2
4
6
```

this should be pretty efficient and easy to generalize. If you don’t want to use the comprehension syntax, you can also broadcast the `getindex`

function (that’s the function that’s called when you do `foo[bar]`

):

```
julia> getindex.(ys, 1)
3-element Array{Int64,1}:
1
2
3
julia> getindex.(ys, 2)
3-element Array{Int64,1}:
2
4
6
```

If you want to get really fancy, there’s one more trick you can try, as long as all of your returned values are of the same type and that type is `isbits`

(so, a primitive immutable type like `Float64`

or a `struct`

or `tuple`

made up of primitive immutables). If all of your parameter values are Float64 or Int, for example, then this will work. All we have to do is rely on the fact that `isbits`

types are stored inline in arrays, and we can freely transform an array-of-tuples into a matrix with `reinterpret()`

:

```
julia> r = reinterpret(Int, ys, (2, 3))
2×3 Array{Int64,2}:
1 2 3
2 4 6
julia> r[1, :]
3-element Array{Int64,1}:
1
2
3
julia> r[2, :]
3-element Array{Int64,1}:
2
4
6
```

Edit: be warned that it’s easy to forget the column-major layout order and get the reinterpret size wrong. I had to edit this post because I got it wrong myself!

Which of these is appropriate will depend on your particular needs, and I suggest using https://github.com/JuliaCI/BenchmarkTools.jl to determine which performs best for your case.

Dear Robin,

Thanks for the detailed explanation. To me it seems that the getindex function gets really close to what I was originally looking for!

The reinterpret won’t work in this case because the return values are of different types (floats and complex).

Cheers,

Jacques

This is extremely helpful. Alternatively, is there an efficient way to do this using `view`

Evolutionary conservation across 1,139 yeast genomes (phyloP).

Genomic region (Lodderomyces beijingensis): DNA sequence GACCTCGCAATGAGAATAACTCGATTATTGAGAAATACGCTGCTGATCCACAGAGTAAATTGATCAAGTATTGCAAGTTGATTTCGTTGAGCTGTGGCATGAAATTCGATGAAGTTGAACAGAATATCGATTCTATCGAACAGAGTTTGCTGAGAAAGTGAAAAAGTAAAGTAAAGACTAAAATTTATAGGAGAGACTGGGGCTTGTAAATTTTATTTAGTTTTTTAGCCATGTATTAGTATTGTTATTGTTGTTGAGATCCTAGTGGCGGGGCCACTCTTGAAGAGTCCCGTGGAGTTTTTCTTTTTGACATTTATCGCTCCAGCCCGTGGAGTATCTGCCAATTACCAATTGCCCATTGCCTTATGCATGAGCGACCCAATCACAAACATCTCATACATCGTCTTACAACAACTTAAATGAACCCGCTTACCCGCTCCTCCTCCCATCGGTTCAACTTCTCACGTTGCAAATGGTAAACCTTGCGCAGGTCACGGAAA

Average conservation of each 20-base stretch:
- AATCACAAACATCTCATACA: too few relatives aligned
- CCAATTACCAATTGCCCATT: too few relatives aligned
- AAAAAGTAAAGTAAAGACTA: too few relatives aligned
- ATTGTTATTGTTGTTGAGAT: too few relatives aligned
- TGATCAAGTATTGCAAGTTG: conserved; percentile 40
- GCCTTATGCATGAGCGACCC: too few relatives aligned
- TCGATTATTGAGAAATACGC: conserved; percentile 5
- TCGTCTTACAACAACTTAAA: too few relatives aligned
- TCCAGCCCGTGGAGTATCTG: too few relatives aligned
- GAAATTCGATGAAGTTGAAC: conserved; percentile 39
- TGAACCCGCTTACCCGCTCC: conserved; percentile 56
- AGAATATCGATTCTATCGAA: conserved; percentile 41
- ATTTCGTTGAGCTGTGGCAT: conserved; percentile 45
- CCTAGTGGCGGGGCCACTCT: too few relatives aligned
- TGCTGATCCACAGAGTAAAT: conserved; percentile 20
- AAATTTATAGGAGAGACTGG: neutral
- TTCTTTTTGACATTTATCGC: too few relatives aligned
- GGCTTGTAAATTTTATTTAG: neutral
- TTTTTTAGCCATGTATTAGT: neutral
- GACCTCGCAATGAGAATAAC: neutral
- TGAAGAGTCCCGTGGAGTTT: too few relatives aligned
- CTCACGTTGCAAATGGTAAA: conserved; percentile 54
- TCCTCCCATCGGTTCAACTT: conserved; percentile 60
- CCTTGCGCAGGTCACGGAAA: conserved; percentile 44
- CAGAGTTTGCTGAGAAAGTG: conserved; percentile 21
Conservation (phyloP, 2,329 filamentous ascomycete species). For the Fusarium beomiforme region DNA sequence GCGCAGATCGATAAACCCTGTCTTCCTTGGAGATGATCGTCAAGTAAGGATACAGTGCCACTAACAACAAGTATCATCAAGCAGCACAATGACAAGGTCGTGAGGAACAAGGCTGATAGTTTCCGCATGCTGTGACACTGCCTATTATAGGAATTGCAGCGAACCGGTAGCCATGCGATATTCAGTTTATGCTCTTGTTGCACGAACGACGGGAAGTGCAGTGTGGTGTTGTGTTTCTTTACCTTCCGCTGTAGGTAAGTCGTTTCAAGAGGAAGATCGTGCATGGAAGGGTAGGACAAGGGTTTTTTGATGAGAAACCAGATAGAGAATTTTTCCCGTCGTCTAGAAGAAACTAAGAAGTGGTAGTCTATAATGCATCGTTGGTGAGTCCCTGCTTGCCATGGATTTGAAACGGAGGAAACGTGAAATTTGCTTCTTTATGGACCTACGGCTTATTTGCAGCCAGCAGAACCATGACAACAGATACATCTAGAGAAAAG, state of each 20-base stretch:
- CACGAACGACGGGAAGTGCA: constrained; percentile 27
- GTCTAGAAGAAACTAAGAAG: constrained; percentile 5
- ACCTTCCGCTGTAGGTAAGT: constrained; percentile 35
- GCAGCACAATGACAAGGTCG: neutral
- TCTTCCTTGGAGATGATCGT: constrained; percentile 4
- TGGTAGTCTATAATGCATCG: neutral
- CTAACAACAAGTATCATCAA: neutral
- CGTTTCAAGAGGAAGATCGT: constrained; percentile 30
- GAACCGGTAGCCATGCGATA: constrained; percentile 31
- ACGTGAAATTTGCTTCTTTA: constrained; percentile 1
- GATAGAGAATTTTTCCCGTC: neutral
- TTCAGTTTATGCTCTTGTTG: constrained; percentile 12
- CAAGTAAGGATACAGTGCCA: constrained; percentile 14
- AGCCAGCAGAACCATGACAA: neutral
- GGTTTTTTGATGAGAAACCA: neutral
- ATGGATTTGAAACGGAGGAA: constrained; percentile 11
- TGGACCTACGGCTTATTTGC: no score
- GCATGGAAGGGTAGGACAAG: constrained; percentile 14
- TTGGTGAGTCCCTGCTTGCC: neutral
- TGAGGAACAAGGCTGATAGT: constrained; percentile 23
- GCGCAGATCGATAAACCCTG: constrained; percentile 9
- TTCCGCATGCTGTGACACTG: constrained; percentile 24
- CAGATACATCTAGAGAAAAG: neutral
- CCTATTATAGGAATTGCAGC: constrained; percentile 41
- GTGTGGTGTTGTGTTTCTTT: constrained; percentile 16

? I put together the following benchmark for comprehension vs. `view`

vs. `getindex`

and was surprised by the results. I guess I expected `view`

to be faster for large arrays. Am I missing something, or is there an good reason for `view`

being slow? Why are there so many allocations?

```
using BenchmarkTools
N = 10
data = [rand(3) for i ∈ 1:N]
@btime [q[2] for q in $data]
@btime getindex.($data, 2)
@btime view.($data,2)
```

returns

```
57.476 ns (2 allocations: 176 bytes)
48.976 ns (1 allocation: 160 bytes)
108.226 ns (11 allocations: 640 bytes)
```

For `N = 1000000`

, I get:

```
7.812 ms (3 allocations: 7.63 MiB)
7.815 ms (2 allocations: 7.63 MiB)
35.088 ms (1000002 allocations: 53.41 MiB)
```

Don’t worry about the vector-of-tuples part of this, just look at what each scalar operation you’re doing is. `getindex.(data, 2)`

calls `getindex(d, 2)`

for each `d`

in `data`

, while `view.(data, 2)`

calls `view(d, 2)`

for each `d`

.

In your case, `d`

is a 3-element vector, so `getindex(d, 2)`

returns the second index, which is just a `Float64`

. That’s an extremely cheap operation. On the other hand, `view(d, 2)`

actually constructs a `View`

representing the second element of `d`

. While a `View`

may be cheaper to allocate than a new `Array`

(that’s the whole point, after all), they’re not cheaper to allocate than just a single `Float64`

.

On the other hand, if you did something like:

```
data = [rand(10000) for i in 1:N]
@btime getindex.($data, Ref(1:1000))
@btime view.($data, Ref(1:1000))
```

then you might see `view`

coming out ahead, since it will avoid creating a 1000-element copy of each element of `data`

.

This makes sense. Correct me if I’m wrong, but in my usage of `view.()`

I was essentially creating an array of `N`

views vs a view to an `N`

length Array.

Also broadcasting works fine:

```
julia> A = [(1, 2), (2, 3), (3, 4)];
julia> I1 = (x->x[1]).(A)
3-element Array{Int64,1}:
1
2
3
julia> I2 = (x->x[2]).(A)
3-element Array{Int64,1}:
2
3
4
```

It seems the API has changed in v1.5 (or earlier versions). Now `reinterpret`

no longer supports the third argument. We have to combine `reinterpret`

and `reshape`

to achieve the same purpose.

```
julia> r = reshape(reinterpret(Int, ys), (2, 3))
2×3 reshape(reinterpret(Int64, ::Array{Tuple{Int64,Int64},1}), 2, 3) with eltype Int64:
1 2 3
2 4 6
```

Here, `reinterpret(Int, ys)`

first yields a 1D array.

You’re right–this changed in v1.0.

Late to the party but I like this construction:

```
julia> A = [(1, 2), (2, 3), (3, 4)]
3-element Array{Tuple{Int64,Int64},1}:
(1, 2)
(2, 3)
(3, 4)
julia> tmp = map(x -> getindex.(A, x), 1:2)
2-element Array{Array{Int64,1},1}:
[1, 2, 3]
[2, 3, 4]
julia> out = reduce(hcat, tmp)
3×2 Array{Int64,2}:
1 2
2 3
3 4
```